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Over the years, the central government has been perceived as being quite generous in its budget allocation to the Chechen Republic in the North Caucasus and has been criticised by both nationalists and liberals for it.
In 2012, ultranationalist organisations participating in the Russian march backed anti-government protests.
"Controlled nationalism is about using nationalists in some [political] games.
In some cases, [the authorities] would support nationalists in order to keep the regime alive, to fight the threat of a colour revolution," says Anton Shekhovtsov, visiting fellow at the Institute for Human Sciences in Austria.
Dyomushkin subsequently went to Grozny a number of times.
In August 2011, DPNI was banned by the Russian government (the SS had been banned a year earlier).
Its aim was to whip up nationalist sentiment and mobilise young people against anti-government attitudes.
That same year, the Russian authorities decided to finally do away with the November 7 official holiday celebrating the October Revolution.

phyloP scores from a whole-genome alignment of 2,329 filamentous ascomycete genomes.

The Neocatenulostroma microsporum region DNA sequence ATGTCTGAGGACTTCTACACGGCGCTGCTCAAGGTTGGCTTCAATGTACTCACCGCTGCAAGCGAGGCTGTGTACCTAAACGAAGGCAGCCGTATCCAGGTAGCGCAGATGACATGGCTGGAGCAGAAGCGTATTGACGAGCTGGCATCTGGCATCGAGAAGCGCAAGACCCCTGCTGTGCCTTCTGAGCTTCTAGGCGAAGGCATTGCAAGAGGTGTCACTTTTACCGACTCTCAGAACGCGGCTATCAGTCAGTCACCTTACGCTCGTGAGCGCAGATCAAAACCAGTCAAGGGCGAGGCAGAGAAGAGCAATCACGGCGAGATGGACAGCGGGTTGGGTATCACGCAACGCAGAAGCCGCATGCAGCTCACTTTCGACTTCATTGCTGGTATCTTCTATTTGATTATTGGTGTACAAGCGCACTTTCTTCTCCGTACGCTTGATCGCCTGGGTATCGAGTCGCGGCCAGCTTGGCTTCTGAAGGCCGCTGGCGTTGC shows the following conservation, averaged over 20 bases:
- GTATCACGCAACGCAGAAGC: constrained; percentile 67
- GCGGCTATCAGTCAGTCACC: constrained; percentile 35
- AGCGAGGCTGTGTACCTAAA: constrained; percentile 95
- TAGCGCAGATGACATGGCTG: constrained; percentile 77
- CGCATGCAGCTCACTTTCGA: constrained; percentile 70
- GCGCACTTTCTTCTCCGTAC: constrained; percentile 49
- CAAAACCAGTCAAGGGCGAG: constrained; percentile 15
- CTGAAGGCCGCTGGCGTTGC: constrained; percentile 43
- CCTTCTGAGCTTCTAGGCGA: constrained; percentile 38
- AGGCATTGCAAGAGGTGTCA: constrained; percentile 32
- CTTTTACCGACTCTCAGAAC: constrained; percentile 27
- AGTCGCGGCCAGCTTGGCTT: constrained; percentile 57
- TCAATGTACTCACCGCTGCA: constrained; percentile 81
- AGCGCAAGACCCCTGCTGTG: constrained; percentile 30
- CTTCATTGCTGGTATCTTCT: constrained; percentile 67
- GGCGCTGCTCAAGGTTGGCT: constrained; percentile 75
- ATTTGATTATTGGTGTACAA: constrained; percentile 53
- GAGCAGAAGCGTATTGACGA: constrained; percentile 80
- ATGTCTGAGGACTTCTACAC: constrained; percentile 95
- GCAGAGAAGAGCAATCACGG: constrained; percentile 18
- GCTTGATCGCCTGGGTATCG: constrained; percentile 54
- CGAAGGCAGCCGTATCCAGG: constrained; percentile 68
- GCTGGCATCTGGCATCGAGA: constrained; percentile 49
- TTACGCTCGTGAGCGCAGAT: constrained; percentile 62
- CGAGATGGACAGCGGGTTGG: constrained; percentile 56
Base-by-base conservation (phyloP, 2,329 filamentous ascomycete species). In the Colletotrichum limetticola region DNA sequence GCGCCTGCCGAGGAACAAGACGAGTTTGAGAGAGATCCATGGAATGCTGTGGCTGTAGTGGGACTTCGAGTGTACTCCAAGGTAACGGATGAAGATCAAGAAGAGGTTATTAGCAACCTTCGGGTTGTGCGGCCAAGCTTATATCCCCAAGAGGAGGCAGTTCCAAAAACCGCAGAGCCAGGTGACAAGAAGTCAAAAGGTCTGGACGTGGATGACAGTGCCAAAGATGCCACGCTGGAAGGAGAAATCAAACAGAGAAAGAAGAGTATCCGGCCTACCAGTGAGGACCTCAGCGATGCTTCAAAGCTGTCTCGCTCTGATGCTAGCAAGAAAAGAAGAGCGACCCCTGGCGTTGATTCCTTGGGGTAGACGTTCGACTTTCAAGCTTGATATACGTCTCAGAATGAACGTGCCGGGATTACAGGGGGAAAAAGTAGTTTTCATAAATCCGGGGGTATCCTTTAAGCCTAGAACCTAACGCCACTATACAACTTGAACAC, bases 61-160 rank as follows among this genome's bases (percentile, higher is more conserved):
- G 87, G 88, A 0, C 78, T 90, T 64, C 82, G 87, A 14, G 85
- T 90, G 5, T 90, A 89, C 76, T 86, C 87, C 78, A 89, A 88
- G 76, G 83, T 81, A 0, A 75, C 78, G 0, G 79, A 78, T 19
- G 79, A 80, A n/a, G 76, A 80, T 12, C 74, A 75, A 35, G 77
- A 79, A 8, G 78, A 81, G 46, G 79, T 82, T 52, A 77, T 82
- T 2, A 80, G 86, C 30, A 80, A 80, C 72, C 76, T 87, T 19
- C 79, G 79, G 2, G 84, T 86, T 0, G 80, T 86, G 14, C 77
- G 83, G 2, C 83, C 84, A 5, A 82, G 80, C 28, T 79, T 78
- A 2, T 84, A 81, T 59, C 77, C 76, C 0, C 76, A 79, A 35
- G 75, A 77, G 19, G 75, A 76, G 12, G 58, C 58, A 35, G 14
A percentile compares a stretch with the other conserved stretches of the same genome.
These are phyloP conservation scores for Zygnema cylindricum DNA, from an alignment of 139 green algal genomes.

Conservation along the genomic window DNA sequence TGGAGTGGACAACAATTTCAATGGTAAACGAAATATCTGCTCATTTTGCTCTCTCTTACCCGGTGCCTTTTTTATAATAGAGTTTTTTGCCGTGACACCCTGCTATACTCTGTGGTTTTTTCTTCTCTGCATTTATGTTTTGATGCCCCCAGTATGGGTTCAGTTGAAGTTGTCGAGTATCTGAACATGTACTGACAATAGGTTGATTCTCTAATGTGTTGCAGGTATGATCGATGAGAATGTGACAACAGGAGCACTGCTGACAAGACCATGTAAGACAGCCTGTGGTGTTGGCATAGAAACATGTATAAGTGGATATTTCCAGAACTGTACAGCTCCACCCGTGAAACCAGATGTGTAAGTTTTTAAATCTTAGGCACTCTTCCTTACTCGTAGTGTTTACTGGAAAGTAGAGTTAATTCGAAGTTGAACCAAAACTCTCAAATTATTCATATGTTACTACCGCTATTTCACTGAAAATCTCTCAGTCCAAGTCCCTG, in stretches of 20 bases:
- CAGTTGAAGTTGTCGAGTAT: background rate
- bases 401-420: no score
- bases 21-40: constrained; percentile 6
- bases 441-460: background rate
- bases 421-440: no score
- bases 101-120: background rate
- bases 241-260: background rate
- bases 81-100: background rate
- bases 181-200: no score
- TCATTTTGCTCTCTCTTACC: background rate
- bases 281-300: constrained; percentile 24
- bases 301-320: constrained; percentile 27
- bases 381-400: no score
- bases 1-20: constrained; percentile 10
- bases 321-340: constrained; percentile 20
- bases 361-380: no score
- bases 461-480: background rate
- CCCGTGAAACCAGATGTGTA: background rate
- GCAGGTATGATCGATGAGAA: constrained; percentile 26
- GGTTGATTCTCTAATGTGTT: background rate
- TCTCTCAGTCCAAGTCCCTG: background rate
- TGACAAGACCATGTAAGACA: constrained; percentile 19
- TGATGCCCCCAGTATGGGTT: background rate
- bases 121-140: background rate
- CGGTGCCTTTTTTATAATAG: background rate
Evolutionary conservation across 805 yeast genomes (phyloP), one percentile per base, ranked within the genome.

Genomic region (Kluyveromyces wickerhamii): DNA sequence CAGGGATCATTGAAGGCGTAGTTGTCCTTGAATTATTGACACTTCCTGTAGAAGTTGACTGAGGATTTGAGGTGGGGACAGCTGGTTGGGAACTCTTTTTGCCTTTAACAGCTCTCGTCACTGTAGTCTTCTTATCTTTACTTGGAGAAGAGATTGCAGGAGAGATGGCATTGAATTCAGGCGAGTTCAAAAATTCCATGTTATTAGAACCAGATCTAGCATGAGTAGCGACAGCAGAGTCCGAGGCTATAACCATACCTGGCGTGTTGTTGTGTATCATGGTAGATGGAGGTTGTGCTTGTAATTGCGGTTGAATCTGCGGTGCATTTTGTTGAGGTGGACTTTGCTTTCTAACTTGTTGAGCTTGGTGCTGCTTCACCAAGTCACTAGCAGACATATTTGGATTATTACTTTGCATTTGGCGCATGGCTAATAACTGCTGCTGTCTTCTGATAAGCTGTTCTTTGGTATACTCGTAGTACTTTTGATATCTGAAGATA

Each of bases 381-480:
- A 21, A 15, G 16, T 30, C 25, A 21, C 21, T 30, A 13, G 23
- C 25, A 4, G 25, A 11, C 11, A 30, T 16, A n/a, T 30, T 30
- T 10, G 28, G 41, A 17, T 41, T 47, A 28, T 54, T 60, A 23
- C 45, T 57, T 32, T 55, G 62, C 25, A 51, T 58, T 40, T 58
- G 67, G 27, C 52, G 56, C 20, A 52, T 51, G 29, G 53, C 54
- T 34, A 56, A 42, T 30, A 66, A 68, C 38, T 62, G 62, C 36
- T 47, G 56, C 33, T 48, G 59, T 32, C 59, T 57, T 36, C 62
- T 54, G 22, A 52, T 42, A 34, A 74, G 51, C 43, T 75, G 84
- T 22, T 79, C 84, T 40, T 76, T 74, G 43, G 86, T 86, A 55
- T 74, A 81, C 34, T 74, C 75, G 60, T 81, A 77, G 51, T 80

With chants like "Glory to Russia" and "Freedom for political prisoners", the demonstrators tried to march through the Lyublino neighbourhood of Moscow, before the police dispersed the crowd, arresting dozens.
So when the ESM requested to hold a right-wing march on that day, the local authorities readily obliged.
Other ultranationalist organisations and skinhead groups joined the ESM and the turnout that year surprised many: Some 3,000 people marched, chanting "Glory to Russia" and "Russians forward", as young men made Nazi salutes in front of TV cameras.
Large crowds in Tbilisi and Kiev demanded democratic change and major political reforms.
The possibility of a colour revolution erupting in Russia seemed too real. Russian observers would later identify this strategy of employing nationalist forces as "controlled nationalism".